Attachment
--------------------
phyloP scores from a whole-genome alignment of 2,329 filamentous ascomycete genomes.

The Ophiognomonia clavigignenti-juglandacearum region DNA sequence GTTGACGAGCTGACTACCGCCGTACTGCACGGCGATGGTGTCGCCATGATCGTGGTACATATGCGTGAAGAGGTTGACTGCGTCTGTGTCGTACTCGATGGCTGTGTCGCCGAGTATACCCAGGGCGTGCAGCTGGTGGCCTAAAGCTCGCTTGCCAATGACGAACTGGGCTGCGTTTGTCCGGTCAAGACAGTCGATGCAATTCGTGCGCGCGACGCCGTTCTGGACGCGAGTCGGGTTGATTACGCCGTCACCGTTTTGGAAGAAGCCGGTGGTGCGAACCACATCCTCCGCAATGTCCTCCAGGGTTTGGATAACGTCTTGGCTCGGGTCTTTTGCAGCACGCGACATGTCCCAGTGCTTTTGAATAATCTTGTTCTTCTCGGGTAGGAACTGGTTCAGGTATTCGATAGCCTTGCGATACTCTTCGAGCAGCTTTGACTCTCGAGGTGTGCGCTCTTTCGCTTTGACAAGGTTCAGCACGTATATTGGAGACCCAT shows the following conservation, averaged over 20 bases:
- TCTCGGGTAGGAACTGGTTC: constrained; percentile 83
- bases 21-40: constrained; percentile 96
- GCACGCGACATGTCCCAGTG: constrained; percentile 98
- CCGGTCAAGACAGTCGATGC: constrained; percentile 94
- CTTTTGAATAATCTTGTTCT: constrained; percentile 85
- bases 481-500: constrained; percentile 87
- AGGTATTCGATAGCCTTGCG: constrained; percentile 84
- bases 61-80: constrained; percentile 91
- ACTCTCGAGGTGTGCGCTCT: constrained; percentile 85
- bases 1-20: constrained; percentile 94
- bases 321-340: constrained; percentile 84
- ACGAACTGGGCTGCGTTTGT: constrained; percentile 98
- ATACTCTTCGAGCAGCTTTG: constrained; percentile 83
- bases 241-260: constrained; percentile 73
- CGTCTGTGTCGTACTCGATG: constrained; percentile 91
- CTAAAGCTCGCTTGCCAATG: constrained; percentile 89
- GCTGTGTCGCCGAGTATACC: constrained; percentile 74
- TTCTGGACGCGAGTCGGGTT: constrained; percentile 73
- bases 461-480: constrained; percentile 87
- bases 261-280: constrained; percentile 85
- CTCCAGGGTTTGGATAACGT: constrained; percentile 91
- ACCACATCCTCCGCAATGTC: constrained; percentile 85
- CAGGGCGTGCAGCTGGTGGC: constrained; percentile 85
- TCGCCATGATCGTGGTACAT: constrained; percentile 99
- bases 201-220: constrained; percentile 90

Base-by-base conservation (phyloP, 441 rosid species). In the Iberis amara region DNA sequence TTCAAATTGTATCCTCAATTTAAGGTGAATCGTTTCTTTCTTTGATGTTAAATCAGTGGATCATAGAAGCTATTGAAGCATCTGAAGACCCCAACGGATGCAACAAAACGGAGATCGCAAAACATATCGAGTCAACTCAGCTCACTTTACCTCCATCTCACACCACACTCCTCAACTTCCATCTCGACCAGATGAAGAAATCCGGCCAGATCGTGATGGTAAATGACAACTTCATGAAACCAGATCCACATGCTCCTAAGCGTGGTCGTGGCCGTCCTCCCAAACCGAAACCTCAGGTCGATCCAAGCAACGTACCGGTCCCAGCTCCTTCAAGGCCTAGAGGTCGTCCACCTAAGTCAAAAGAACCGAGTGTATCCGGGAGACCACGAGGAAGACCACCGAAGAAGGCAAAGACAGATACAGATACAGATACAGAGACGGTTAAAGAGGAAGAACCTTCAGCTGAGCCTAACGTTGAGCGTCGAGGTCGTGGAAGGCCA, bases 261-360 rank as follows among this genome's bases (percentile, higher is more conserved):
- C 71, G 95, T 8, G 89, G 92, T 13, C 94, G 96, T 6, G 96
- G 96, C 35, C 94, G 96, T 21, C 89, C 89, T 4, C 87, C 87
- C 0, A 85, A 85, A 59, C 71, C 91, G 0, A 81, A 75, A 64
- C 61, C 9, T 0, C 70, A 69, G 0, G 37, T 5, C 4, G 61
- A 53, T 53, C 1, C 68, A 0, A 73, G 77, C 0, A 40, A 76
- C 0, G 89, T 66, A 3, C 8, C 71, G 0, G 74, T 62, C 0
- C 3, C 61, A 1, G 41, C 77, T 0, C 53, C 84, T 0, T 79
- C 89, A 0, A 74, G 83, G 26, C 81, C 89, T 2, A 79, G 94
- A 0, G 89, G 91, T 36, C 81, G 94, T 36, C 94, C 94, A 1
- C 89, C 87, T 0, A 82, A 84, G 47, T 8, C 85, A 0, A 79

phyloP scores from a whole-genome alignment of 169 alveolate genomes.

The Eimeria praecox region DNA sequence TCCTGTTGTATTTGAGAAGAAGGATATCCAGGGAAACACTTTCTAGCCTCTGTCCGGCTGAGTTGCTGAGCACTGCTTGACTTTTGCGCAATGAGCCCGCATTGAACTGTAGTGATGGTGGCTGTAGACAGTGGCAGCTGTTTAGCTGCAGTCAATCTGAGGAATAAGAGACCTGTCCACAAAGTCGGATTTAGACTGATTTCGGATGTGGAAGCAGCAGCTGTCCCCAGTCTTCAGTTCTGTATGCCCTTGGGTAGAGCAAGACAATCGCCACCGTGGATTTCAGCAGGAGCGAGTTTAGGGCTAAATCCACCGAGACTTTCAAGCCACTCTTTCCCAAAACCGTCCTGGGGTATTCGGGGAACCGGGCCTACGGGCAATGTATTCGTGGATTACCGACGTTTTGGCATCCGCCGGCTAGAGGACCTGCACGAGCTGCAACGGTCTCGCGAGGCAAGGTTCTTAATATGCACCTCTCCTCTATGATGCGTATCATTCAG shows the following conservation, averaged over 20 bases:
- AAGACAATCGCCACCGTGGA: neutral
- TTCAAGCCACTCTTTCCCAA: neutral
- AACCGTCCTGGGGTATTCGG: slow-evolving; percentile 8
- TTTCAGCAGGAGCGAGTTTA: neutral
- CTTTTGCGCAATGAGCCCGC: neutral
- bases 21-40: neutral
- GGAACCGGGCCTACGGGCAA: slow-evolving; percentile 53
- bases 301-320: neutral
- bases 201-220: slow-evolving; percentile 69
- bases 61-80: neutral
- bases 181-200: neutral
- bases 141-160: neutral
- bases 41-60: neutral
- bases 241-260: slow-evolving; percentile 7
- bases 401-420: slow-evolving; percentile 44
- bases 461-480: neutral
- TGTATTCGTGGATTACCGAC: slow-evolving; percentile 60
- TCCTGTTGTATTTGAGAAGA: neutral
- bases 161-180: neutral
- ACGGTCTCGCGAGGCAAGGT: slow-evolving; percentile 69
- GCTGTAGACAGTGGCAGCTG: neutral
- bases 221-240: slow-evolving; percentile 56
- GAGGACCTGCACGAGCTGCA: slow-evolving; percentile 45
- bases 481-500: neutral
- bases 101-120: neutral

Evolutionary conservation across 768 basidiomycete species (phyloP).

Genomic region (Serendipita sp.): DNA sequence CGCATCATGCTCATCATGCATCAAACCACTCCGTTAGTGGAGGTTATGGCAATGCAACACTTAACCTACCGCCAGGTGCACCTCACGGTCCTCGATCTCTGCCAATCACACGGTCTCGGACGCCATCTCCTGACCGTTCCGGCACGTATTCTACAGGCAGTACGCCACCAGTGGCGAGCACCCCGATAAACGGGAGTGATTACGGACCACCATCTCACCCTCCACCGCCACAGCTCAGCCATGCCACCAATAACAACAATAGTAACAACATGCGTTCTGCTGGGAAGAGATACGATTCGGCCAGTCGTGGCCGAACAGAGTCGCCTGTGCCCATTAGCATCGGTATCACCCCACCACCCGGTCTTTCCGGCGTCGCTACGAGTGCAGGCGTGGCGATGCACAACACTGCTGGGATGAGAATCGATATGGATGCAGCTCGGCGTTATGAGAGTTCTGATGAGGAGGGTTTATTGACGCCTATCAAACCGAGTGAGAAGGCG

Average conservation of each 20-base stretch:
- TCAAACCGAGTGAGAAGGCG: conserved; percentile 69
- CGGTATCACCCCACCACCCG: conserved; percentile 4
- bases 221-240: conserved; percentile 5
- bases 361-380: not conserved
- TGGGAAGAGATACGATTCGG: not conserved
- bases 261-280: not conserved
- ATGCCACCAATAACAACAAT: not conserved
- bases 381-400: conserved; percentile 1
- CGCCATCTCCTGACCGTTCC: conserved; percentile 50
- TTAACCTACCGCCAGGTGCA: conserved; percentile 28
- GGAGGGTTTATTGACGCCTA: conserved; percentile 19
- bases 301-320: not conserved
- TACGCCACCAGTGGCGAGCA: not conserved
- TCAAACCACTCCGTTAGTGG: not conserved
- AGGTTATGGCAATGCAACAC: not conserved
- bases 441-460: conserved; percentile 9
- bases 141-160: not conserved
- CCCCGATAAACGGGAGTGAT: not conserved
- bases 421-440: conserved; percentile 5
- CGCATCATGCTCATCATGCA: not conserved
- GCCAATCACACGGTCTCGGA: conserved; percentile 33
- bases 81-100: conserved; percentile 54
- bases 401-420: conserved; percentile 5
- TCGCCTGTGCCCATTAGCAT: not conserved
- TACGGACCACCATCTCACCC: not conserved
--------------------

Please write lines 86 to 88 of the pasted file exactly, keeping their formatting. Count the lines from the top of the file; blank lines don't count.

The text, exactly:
- CCCCGATAAACGGGAGTGAT: not conserved
- bases 421-440: conserved; percentile 5
- CGCATCATGCTCATCATGCA: not conserved